■ FIGURE 6. Divide-by- 10 Implemented with Transistors.
meaning the divide-by-six counter drives one of six lines;
the decade counter drives one of 10 lines; and the hours
counter drives one of 12 lines. For each numeric display,
the decoded lines drive a diode array that implements a
wired OR function. Figures 7 and
8 show the seven-segment decoder in action.
60 Hz Extraction
This clock uses the 60 Hz signal from the power
company as a time base. Unfortunately, the power signal
■ FIGURE 7. Seven-Segment Decoder.
■ FIGURE 8. Seven-Segment Decoder.
has spikes on it from equipment switching on and off, and
these spikes can trigger the counters and falsely advance
the time if allowed to propagate to the counters. Previous
attempts to place an analog RC low pass filter on the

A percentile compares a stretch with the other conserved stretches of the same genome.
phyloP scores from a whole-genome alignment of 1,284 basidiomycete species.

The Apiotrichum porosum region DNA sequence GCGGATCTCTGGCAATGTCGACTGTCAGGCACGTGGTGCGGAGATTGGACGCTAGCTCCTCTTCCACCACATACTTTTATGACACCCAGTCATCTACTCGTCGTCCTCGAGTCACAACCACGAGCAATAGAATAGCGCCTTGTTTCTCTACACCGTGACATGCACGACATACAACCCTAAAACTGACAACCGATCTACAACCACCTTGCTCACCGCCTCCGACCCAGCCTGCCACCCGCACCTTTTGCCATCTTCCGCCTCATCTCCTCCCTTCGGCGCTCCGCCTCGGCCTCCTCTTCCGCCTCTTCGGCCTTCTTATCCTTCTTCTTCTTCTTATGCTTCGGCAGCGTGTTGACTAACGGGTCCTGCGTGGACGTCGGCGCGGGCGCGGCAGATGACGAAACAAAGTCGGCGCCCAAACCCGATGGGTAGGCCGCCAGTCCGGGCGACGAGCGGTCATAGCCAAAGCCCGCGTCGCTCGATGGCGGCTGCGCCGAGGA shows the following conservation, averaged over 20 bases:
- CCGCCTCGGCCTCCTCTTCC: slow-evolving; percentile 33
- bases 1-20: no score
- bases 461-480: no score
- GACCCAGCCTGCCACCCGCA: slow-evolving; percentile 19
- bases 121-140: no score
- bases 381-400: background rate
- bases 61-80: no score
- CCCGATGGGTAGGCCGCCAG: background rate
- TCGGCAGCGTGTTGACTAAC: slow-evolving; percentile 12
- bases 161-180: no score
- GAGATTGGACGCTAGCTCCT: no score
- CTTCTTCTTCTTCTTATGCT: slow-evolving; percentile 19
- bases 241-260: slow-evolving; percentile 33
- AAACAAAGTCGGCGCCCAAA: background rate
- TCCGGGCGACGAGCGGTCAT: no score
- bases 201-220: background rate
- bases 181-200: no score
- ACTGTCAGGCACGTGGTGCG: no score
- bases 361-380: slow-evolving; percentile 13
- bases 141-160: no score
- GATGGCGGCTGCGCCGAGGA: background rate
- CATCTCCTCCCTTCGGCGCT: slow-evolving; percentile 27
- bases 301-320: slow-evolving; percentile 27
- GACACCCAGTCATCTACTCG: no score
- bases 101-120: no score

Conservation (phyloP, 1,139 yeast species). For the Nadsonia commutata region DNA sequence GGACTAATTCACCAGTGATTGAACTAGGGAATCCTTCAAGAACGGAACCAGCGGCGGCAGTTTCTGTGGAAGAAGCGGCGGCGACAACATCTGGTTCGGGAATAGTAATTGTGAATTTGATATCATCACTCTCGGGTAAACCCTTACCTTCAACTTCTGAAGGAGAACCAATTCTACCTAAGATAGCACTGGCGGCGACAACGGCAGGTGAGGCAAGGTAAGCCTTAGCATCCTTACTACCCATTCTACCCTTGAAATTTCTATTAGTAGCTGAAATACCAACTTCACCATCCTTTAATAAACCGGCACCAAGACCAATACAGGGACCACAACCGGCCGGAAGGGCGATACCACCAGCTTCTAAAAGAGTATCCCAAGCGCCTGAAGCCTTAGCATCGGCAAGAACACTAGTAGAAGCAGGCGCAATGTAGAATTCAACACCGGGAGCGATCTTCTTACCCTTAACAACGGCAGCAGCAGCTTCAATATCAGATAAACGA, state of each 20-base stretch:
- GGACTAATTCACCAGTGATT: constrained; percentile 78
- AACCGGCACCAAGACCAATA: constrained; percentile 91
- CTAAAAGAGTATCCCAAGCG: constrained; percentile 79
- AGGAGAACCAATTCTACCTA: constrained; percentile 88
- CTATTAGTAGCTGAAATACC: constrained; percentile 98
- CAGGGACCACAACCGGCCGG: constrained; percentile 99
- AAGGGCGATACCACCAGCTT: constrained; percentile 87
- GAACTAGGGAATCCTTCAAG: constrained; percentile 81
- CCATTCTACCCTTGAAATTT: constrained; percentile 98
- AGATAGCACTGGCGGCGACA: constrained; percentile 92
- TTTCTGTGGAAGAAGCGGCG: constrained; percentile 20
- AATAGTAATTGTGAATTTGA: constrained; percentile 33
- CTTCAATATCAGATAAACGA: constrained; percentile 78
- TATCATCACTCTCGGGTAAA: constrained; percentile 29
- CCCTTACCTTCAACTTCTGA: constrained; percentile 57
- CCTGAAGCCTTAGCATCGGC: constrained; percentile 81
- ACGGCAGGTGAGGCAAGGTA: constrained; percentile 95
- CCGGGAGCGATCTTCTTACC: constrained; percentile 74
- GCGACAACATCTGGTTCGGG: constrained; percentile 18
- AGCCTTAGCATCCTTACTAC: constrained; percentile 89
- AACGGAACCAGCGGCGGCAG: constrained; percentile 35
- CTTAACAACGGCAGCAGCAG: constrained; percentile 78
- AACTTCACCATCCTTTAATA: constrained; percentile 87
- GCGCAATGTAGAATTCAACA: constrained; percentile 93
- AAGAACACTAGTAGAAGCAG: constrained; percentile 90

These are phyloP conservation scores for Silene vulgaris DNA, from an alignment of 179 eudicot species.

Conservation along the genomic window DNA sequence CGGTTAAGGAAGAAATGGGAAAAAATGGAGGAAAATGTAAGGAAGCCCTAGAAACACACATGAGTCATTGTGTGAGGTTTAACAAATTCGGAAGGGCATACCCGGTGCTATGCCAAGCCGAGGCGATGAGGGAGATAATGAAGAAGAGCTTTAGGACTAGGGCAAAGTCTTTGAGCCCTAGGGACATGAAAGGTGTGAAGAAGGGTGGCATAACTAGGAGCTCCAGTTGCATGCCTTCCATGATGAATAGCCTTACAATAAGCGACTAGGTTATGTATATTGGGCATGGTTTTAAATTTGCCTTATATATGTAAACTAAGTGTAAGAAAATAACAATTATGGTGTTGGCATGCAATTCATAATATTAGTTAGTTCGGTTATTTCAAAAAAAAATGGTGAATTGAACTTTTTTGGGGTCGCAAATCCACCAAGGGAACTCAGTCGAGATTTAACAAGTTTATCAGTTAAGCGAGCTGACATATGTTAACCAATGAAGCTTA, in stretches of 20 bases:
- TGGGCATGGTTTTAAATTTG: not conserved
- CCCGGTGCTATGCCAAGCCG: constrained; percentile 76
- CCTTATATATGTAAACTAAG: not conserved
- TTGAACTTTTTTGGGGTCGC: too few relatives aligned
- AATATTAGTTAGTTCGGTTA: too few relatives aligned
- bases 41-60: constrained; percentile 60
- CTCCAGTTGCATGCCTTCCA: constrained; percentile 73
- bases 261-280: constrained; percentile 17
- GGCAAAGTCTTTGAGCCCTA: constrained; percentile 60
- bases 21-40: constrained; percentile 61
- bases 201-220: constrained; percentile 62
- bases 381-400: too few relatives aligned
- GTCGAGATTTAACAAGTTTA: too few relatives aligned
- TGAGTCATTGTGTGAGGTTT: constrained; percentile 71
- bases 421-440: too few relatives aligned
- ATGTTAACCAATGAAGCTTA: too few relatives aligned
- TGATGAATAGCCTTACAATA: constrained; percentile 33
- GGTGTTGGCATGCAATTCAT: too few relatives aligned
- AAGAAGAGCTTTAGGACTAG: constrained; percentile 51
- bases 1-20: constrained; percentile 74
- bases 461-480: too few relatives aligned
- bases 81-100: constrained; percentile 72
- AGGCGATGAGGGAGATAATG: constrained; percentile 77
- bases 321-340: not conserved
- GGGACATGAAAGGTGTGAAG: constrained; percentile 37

60 Hz did not prevent all power spikes from erroneously
advancing the time. I devised a “brick wall” low pass filter
with a cutoff at about 100 Hz. The logic is shown in
Figure 9 and the transistor implantation is in Figure 10.
In short, the 60 Hz sine wave is squared up, a pulse
is developed from one edge, the pulse discharges a
capacitor which charges up at a calculated rate, and the
capacitor voltage is level compared
to produce 60 Hz. The point of all
this complicated rigmarole is that
when a noise spike causes an extra
pulse, it merely discharges the
capacitor and causes a delayed
edge on the output of 60 Hz so
that the noise affects the duty
cycle, not the frequency. It would
be possible that a long noise burst
could remove one cycle, but that
rare likelihood has the almost unnoticeable effect of losing 1/60th of a
second. The transistor implantation
in Figure 10 shows two four-